Several people have contacted me with questions regarding Utah employee benefits. Specifically, they want to know if any state or federal law requires their group health insurance to cover mental health treatments, and if the insurer can set a low limit on payments for mental health treatments. Like a lot of questions in labor law, the answer is a little more complex than the question suggests.
Let’s get the simplest part of the answer out of the way first. There is no law requiring that your group health insurance cover any mental health treatments. Although most employers offer plans that do, there are still many that do not cover any type of therapy, or counseling. Even inpatient or outpatient treatment in a hospital or mental health facility may be excluded in some plans.
However, there are several laws in place regarding the extent of coverage, if it is offered. In particular, the Mental Health Parity Act, known as the MHPA, requires that any group health insurance plan that funds mental health treatment, cover it at the same level as other medical treatments, including surgery.
The MHPA bill passed in 1996 included a provision to expire on September 30, 2001. However, the law has been amended 5 times, extending it. . In February 2007, the MHPA was again extended to December 31, 2007. It’s a fairly safe bet that this law will be with us for some time to come. Under the MHPA, mental health treatments must receive parity with other types of treatment.
Prior to 1996, many group health care plans set very low annual limits for mental health treatments. A health insurance plan that paid up to $100,000 per year for surgery might pay only $1,500 per year for mental health treatment. Today, that would be illegal. The plan would have to pay the same amount for both types of treatment.
Most Americans with insurance are covered by employee benefit plans. The federal government has a specials agency to enforce law regarding employee benefits and pension plans, the Employee Benefits Security Administration, or ESBA. More than 150 million workers are covered under ESBA plans. The current name reflects the reality that the agency now handles as many violations of law concerning health care as pensions.
The rules in the state of Utah when it comes to who is liable for unemployment insurance taxes may be a little bit more clear cut. When it comes to any business, the rule is that all you have to pay is more than $1 in wages in a calendar quarter. So basically, if you have one employee and pay him anything, then you are liable for unemployment insurance taxes.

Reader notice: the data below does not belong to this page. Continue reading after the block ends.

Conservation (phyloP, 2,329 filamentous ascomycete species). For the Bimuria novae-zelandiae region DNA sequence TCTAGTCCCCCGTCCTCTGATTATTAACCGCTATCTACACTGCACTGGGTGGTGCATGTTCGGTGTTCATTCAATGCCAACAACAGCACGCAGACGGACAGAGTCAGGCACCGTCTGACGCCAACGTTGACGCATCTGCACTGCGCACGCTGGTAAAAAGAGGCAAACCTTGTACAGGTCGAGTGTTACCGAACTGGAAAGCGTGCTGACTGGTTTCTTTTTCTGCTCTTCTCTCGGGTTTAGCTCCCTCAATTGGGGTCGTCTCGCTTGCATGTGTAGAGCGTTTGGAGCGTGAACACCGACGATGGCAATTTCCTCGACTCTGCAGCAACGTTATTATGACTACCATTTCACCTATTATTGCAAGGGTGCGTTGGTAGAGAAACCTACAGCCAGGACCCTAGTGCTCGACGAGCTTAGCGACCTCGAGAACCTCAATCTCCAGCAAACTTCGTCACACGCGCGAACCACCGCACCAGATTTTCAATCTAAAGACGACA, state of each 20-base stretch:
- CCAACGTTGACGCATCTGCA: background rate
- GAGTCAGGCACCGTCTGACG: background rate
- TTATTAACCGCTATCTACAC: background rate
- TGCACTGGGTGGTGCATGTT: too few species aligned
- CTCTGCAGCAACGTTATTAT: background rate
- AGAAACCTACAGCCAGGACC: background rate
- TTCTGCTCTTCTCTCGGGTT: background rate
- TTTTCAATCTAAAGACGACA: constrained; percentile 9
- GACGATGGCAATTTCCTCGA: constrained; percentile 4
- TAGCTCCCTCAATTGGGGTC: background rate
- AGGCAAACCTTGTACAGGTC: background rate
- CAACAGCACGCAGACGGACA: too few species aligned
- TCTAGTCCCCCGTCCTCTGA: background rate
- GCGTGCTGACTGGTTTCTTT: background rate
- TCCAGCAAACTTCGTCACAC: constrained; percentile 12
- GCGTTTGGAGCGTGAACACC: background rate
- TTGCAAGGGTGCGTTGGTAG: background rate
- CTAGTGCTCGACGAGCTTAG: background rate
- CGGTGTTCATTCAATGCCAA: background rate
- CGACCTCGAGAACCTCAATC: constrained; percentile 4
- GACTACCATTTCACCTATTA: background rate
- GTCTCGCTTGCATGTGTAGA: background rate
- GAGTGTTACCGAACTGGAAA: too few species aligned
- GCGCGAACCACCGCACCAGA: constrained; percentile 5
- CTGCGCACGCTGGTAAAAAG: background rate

Another way to become liable in the Utah unemployment insurance system is to acquire a business from an employer that was already liable under the Utah Employment Security Act. The two other main exceptions to these rules, though, are if you are an agricultural company, or if you are dealing with domestic servants. In the case of the agricultural employers, you have to pay more than $20,000 in wages in a calendar quarter to become liable, or employ 10 or more workers in 20 weeks over the course of a year.
When it comes to domestic workers, which you may or may not have at home (say, a babysitter), the rule in Utah is similar to the rules we have seen in many other states. That is, you could be liable for the unemployment insurance benefits of your domestic workers if you have paid them more than $1000 in any calendar quarter.
Oh, and I forgot nonprofits. If you are a legitimate nonprofit employer, the rule for you is that you have to have four or more employees working for you in 20 weeks over the course of the year in order to be liable for their unemployment insurance taxes.
All of this sound confusing? If so, just remember that the key is always registering with the state once you become a new employer. You can do so online at the state’s unemployment insurance Web site, or the old fashioned way, by telephone, fax, or mail. Either way, once you register with Utah, they will surely tell you whether or not you are liable.
The Utah U.I. program, as defined on Utah Unemployment Insurance posters, is a federal/state partnership established in 1936 to provide temporary financial assistance to eligible unemployed workers. This program provides economic stability to workers, families, communities, and the Utah economy as a whole.